I suppose, if nothing else, this blog is, for all of us, a den of nerd--a vessel with which to share our deepest, most passionately nerdgasmic excitement over (mostly) relatively benign minutiae.  I felt it was my duty, therefore, to share with the world one of my most basic foundations of my nerdiness--my love of music.  Specifically, my Top 25 Bands of All Time.  You'll notice I'm not referring to them as my "favorite" bands because this list is about a little bit more than just what I enjoy listening to.  I've made dozens of lists of my favorite bands or "top" bands but I never felt satisfied with any list based merely on my gut and so I decided to devise a formula (as nerds are oft prone to do) that factored in everything I wanted this particular list to be all about.

What I basically did was I took a list of 25 bands and artists (with one thrown in to reflect something I'm currently listening to a LOT of which has the potential for a spot on the list) that seemed like legitimate candidates for "all time great" status for me personally.  Then I ranked each band/artist in each of six separate categories in order to come up with a score (out of 25) in each category for each band.  The six categories are:
-Overall Positive Output -- the overall volume and quality of all the albums and songs by this band/artist which I enjoy (without any consideration for material by the band/artist which I dislike)
-Overall Enjoyment -- how often and how much I enjoy this band/artist
-Good Output v. Bad Output -- the ratio of good output to bad output, how good the good stuff is and how bad the bad stuff is (worst album is "dropped"; everyone's allowed one)
-Popular Appeal -- underground and mainstream popularity, level of critical appeal, staying power
-Best Album -- how good is their best (according to me) album?
-Mixtape Factor -- how good is one 80 minute CD of their best (according to me) songs?

Unfortunately, bands/artists get points off for the material of theirs I haven't heard yet, but this is my list after all and it's always evolving.

Today's entry will be a little different from the rest of them not only because of the introduction to the formula but also because the artist I'll be covering in this particular entry is the one I threw in to represent a band/artist I'm listening to a lot of at the moment.  The reason it will be different is because I didn't rank this band/artist using any of the above categories.  For the Top 25, I will be analyzing each album using each of the six categories and sharing the scores they received in each. However, for this entry, I have no scores, just a few words about how great Marilyn Manson is.

One of the main reasons I wouldn't be able to put Manson in the Top 25 at this time is that "Holy Wood" and "The Golden Age of Grotesque" always struck me as kind of weak and although some of the newer stuff he's released seems better, I haven't really listened to it enough to draw a conclusion.  However, everything prior to that ranges from "pretty good" to "defining moment in 90s music."

In the past, I never really got into "Smells Like Children" so when I finally did, I was surprised to find out that it was mostly remixes and weird interludes plus the classic "Sweet Dreams" cover that launched Manson's career on MTV prior to the epic "Antichrist Superstar."  I usually hate remixes but this are actually done in a pretty interesting way--the term "remix" almost seems inadequate as the songs are more "re-imagined" than anything.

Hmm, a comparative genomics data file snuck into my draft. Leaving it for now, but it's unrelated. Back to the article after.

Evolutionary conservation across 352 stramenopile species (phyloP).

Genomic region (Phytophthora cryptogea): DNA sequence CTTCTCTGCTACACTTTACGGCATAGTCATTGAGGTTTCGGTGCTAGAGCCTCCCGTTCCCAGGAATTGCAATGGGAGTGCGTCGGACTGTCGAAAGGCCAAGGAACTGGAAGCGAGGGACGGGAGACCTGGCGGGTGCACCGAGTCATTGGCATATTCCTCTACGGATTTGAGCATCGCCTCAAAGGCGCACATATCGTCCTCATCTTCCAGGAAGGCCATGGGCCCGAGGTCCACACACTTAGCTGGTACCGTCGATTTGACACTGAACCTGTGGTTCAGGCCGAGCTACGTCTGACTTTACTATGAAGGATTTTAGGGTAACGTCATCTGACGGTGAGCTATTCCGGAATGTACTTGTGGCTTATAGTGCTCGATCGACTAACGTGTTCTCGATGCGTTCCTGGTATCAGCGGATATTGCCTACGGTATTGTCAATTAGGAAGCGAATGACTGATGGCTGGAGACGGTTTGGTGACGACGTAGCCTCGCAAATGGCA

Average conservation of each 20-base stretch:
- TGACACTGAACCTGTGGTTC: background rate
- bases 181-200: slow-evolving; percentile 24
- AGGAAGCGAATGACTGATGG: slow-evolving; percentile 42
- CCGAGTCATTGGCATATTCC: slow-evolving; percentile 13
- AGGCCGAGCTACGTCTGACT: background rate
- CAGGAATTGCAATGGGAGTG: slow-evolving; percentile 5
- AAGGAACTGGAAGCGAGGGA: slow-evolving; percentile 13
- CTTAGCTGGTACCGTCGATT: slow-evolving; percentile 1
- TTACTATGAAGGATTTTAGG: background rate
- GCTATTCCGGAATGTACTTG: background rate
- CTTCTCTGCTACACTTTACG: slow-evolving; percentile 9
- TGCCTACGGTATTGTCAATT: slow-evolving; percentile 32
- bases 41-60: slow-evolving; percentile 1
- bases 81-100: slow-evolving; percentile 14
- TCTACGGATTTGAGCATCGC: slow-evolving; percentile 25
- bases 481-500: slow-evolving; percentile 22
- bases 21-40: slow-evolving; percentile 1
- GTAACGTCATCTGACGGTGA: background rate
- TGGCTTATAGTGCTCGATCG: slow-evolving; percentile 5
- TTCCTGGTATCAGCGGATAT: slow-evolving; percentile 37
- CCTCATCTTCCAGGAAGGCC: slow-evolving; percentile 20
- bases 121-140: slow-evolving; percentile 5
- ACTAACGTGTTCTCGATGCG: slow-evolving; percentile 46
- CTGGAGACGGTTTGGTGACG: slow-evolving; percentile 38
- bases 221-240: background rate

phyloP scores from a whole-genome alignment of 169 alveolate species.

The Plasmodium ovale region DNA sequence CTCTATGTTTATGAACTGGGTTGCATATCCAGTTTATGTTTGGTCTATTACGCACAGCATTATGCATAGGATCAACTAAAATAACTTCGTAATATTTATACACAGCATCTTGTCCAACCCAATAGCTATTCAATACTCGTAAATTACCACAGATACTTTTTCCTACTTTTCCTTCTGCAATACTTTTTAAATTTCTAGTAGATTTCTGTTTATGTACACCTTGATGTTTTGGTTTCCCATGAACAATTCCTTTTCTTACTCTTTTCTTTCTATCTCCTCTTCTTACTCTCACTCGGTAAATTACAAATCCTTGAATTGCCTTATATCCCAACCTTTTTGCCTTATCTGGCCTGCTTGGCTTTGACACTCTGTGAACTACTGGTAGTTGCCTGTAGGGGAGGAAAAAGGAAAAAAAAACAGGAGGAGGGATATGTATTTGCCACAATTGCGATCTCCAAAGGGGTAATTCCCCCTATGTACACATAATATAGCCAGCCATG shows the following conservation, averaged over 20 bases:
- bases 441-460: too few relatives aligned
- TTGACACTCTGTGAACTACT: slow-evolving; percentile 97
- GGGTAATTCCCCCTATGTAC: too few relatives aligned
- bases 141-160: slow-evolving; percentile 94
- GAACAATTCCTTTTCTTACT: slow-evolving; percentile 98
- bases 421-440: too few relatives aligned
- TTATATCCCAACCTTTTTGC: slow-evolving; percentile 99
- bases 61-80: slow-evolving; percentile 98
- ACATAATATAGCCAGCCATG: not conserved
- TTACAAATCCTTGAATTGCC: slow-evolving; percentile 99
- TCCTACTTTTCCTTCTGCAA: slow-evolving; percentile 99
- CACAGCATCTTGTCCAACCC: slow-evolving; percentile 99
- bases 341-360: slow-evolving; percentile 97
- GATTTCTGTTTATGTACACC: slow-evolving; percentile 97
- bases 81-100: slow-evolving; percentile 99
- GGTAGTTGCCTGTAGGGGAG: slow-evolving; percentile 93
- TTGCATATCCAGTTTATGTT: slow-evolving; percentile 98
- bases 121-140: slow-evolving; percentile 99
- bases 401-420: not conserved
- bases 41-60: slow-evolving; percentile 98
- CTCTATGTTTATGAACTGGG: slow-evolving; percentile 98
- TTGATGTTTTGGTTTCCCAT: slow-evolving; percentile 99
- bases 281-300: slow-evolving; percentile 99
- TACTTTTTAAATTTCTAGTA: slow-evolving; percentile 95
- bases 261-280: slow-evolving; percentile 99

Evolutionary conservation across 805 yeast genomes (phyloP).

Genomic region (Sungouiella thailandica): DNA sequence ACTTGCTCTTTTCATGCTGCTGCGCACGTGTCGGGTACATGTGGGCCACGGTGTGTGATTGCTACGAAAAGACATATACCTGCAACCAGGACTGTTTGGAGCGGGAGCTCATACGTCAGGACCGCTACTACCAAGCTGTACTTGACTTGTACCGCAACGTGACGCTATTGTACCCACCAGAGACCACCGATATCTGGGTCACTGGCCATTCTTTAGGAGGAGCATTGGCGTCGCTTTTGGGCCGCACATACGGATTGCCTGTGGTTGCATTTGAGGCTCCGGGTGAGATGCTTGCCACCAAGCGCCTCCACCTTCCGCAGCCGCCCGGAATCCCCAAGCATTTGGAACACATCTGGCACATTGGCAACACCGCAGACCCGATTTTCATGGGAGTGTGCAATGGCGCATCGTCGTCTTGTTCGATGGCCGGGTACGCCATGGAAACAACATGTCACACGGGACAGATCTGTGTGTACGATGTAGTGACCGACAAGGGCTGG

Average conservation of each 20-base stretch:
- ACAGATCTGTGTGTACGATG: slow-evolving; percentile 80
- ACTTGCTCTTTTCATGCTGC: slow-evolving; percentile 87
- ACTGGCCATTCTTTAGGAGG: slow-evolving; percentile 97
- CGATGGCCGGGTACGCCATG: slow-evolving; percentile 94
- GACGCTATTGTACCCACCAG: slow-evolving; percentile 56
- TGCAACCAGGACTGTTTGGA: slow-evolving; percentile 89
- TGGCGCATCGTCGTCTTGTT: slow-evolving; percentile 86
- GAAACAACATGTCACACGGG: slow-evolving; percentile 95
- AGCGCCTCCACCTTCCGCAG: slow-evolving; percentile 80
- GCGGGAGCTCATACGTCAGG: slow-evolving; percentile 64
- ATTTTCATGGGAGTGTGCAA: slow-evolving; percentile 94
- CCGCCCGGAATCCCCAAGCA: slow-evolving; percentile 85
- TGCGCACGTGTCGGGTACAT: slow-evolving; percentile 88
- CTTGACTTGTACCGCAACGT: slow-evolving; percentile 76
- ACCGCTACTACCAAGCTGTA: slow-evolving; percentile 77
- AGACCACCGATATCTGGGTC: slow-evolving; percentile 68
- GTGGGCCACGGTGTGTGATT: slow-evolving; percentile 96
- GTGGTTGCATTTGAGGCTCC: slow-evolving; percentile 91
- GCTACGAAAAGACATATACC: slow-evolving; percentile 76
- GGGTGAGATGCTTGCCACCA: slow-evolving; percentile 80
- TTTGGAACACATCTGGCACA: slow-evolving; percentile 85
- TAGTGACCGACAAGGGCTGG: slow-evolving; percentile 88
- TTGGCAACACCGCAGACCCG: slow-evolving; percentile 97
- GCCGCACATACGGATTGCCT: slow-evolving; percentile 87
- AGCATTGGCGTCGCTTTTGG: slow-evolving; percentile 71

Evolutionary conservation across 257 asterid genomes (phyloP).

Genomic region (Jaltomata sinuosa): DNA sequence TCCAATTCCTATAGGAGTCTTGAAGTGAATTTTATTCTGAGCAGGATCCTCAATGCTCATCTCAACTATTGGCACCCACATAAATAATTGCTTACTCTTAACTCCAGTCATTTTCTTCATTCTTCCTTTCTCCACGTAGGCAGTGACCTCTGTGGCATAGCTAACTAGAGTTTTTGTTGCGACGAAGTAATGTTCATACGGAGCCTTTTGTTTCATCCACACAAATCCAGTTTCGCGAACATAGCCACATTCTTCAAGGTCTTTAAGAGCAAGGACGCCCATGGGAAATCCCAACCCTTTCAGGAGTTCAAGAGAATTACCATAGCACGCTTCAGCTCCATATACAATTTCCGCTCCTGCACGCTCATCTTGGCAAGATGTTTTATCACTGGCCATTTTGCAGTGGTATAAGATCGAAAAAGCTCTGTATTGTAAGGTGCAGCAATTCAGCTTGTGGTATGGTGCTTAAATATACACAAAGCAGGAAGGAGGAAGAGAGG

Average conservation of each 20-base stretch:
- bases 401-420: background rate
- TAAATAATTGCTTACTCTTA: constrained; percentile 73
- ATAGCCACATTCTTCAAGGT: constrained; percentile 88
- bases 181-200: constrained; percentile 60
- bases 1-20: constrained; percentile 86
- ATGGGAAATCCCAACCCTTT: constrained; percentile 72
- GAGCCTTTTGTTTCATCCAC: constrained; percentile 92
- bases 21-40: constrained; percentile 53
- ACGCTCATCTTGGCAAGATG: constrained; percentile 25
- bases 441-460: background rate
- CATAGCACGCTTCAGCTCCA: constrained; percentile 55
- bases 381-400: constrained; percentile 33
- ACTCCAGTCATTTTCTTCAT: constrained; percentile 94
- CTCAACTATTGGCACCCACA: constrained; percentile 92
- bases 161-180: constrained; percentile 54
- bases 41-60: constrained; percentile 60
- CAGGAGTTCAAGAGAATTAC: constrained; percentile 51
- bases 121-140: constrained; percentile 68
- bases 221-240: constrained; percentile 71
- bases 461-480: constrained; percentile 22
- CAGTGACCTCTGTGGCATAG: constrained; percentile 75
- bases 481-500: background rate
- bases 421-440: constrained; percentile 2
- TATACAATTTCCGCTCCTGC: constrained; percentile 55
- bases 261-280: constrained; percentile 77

"Portrait of an American Family" is the album the remixed songs come from.  This is another album I didn't get too into in the past but recently have gotten a lot more into.  There are some great hook-driven heavy rock songs with great lyrics on this album--namely the singles "Lunchbox", "Get Your Gunn", and "Dope Hat."  The Willy Wonka styled video for "Dope Hat" is probably one of my favorite Manson videos.  Truly disturbing.

"Antichrist Superstar" pretty much cemented Manson's status as the scariest dude in the music business.  Kind of a shame, considering it is also one of the most brilliantly conceived and executed pieces of alternative industrial metal concept art.  I've been listening to this album a lot lately and kind of rediscovering just how damn good it is.  Almost in the same way that Nirvana combined roaring guitars with pop hooks, "Antichrist Superstar" (perhaps more impressively) weaves pop sensibilities into everything it does, no matter how heavy it gets.  Even as he screams "FUCK IIIIITTT!!!" over buzz saw guitar riffing in the chaotic opener "Irresponsible Hate Anthem", the guitar riff is still quite catchy and the "FUCK IT!" chorus is very memorable--as is the other half of the chorus: "Everybody's someone else's nigger.  I know you are, so am I.  I wasn't born with enough middle fingers.  I don't need to choose a side."

The concept of the album itself influences the energy and the atmosphere of it.  In depicting the "beautiful people" that rule (in a fascist manner) over the disgusting masses.  "The weak ones are there to justify the strong" it says.  However, in depicting the masses and the main character who lives among them ("Little Horn" - a worm who metamorphoses into a boy and eventually into a rock star living among the beautiful people and ruling over the masses) the mood changes.  Songs like "Dried Up, Tied Up, and Dead to the World" and "Tourniquet" writhe with creepiness and then in the song "Little Horn": "Little Horn is born!"